E+Co Alerts


Data + Privacy: Open Banking and the new Consumer Data Rights

In the context of ongoing Australian regulatory developments in data and privacy, the Government has now released the new framework for regulation of “Consumer Data Rights” (‘CDRs‘).


The CDR gives ‘CDR consumers’ the ability to control access to their data held in digital form. It is noteworthy that CDR consumers are not just individuals, and would also include businesses and trusts.

The ACCC proposes to make rules specifying minimum thresholds for “CDR data”, including at minimum things like customer name, contact details, account number, direct debits. The ACCC has released the CDR Rules Framework, (available for download here), and held a public consultation period that closed on 12 October 2018.

Open banking context

The context of this is the Government’s independent review into banking in Australia, as part of the introduction of an Open Banking regime.  On 9 May 2018, the Government announced the introduction of the CDR to “…provide individuals and businesses with a right to efficiently and conveniently access specified data in relation to them held by businesses…”.

The Government has announced that the banking sector will be the first sector brought within the CDR, and as a result the framework currently has a banking focus. However the regulation of other sectors may follow. In the initial phase, the rules will apply to the four major banks only and online customers of those banks.

The revisions are intended to bring greater competition to the sector, by enabling other financial service providers to offer additional services to bank customers.

Sharing obligations

Under the ACCC Rules Framework, a data holder will be required to share CDR data with the individual themselves or accredited data recipients (‘ADRs‘).

Sharing data with the consumer:  The CDR Rules Framework proposes rules under which the consumer may request their data using online mechanisms, nominating specific data in their request.

Sharing data with ADRs:  The CDR Rules Framework proposes rules under which a data holder may share CDR data with ADRs.  The process requires the consumer to give consent to the ADR, and when the ADR seeks to access the data from the data holder, there is a two-way authentication process under which the data holder authenticates: (i) the identity and accreditation status of the ADR; and (ii) the identity of the consumer.  Once the consumer authorises the disclosure, the data holder then directly shares the data with the ADR.

Proposed ADR Requirements

The ACCC proposes that potential ADR applicants:

— Be “fit and proper persons” to receive the data;

— Have appropriate systems etc to comply with the legislation, including in relation to privacy management risks. (ACCC seeks stakeholder views on certification against evidentiary industry standards.);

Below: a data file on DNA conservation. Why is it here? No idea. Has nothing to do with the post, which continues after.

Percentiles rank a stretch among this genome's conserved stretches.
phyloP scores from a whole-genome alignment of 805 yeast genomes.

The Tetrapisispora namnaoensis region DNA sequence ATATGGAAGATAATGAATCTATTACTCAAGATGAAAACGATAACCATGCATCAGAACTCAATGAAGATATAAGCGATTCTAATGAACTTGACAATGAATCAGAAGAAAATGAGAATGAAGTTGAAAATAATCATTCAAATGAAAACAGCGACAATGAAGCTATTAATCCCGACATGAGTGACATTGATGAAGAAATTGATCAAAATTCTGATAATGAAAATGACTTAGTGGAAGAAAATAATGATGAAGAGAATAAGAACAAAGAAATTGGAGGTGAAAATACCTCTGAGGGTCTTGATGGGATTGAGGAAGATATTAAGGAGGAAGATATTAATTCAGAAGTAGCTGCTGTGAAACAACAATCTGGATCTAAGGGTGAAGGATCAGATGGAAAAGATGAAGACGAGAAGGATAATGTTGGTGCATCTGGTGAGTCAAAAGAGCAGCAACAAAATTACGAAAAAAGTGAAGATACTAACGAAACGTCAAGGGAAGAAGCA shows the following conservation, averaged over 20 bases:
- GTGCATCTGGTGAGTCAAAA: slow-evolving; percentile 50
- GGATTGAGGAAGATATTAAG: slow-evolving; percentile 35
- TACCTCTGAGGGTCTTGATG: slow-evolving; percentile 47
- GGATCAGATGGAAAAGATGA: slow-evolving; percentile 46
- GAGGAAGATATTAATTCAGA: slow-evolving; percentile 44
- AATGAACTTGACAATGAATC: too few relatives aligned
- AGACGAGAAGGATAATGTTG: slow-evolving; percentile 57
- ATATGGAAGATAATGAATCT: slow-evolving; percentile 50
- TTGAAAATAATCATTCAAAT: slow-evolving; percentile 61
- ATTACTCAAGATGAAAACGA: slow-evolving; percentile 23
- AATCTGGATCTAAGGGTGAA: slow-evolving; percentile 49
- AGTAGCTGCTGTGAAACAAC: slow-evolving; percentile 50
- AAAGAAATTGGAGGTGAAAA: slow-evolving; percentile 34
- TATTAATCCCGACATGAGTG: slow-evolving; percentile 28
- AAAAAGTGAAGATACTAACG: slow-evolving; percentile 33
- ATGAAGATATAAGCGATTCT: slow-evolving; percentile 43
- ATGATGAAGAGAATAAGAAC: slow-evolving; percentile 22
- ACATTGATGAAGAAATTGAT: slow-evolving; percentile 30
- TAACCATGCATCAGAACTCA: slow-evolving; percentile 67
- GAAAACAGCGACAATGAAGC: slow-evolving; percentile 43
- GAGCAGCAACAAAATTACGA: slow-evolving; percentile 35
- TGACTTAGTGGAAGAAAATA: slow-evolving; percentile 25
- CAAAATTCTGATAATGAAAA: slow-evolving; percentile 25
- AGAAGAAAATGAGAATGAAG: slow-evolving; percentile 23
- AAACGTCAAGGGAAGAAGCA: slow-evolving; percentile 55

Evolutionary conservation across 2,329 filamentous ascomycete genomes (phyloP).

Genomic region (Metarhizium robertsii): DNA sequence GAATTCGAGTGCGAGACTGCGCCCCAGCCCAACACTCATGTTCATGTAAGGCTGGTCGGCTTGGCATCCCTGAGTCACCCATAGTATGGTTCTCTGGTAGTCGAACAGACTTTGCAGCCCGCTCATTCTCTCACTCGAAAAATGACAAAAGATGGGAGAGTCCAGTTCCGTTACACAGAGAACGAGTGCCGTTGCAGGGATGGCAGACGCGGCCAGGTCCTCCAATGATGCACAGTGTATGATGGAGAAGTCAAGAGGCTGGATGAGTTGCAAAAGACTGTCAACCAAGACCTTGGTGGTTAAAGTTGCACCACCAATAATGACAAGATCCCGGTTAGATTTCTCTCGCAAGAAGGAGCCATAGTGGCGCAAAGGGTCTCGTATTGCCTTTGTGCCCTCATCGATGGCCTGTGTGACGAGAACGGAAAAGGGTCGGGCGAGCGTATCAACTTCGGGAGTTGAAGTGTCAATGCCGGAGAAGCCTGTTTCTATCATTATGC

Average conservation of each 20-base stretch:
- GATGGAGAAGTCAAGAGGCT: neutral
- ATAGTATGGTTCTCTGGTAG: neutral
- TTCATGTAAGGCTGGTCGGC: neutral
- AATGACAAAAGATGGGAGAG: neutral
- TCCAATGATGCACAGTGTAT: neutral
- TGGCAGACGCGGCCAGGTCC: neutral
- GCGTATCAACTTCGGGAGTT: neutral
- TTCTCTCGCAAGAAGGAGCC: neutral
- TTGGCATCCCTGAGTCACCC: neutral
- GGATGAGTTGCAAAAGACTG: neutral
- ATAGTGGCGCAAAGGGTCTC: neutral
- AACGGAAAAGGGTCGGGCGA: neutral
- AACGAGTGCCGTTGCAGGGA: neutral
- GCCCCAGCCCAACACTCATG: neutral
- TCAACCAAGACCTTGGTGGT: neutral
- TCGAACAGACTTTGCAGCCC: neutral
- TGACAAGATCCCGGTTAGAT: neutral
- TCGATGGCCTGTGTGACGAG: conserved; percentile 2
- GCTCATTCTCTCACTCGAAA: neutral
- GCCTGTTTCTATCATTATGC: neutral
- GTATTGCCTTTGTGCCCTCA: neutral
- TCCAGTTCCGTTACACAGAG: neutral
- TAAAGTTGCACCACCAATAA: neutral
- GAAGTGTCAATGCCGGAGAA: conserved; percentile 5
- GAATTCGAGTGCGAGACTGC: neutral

— Have internal dispute resolution processes and are a member of an external dispute resolution body recognised by the ACCC; and

— Holds appropriate insurances.

Data contemplated to be covered initially

Most data provided by or on behalf of a customer to a data holder and held in digital form would be covered. The ACCC proposes to make rules that the following minimum data be covered:

— Customer name;

— Contact details;

— Account number(s);

— Payee lists/direct debits;

— Account-level information, including authorisations; and

— Unique identifiers.

It is expected that data collected prior to 1 January 2017 will be excluded from scope. Also excluded from disclosure to an ADR is ID verification information.

The ACCC is considering whether metadata should be included, such as data on where a transaction occurred (i.e. geolocational data) or at what time.

The draft legislation provides that CDR data can include data that is “directly or indirectly derived from underlying CDR data”.  The purpose of this includes to enable transformed or value added data to fall within the CDR regime, though it also seems that – based on the Open Banking review – this would not extend to data that has undergone “material enhancement by the application of insights, analysis or transformation by the data holder”.

Other matters

The ACCC’s view is that failures by data holders and ADRs to comply with their obligations will have civil penalty provisions, though the Framework does not currently identify which rules will be subject to a civil penalty.

Now that public consultation period has closed, it is expected that draft rules will be published in December 2018, and will have legal authority once the legislation (Treasury Laws Amendment (Consumer Data Right) Bill 2018) has passed Parliament (expected to be 2019).

This area is another example of the consumer protectionist direction in which the Australian regulation of data and privacy continues to evolve.  Whilst only applying to the banking sector initially, it provides some useful indicators of the sorts of processes and standards that are expected to increasingly apply.

About James Edwards
James is the founder and principal of Edwards + Co, and advises businesses on legal and commercial issues in a world enabled, disrupted and re-assembled by the internet of everything.

Comments are closed.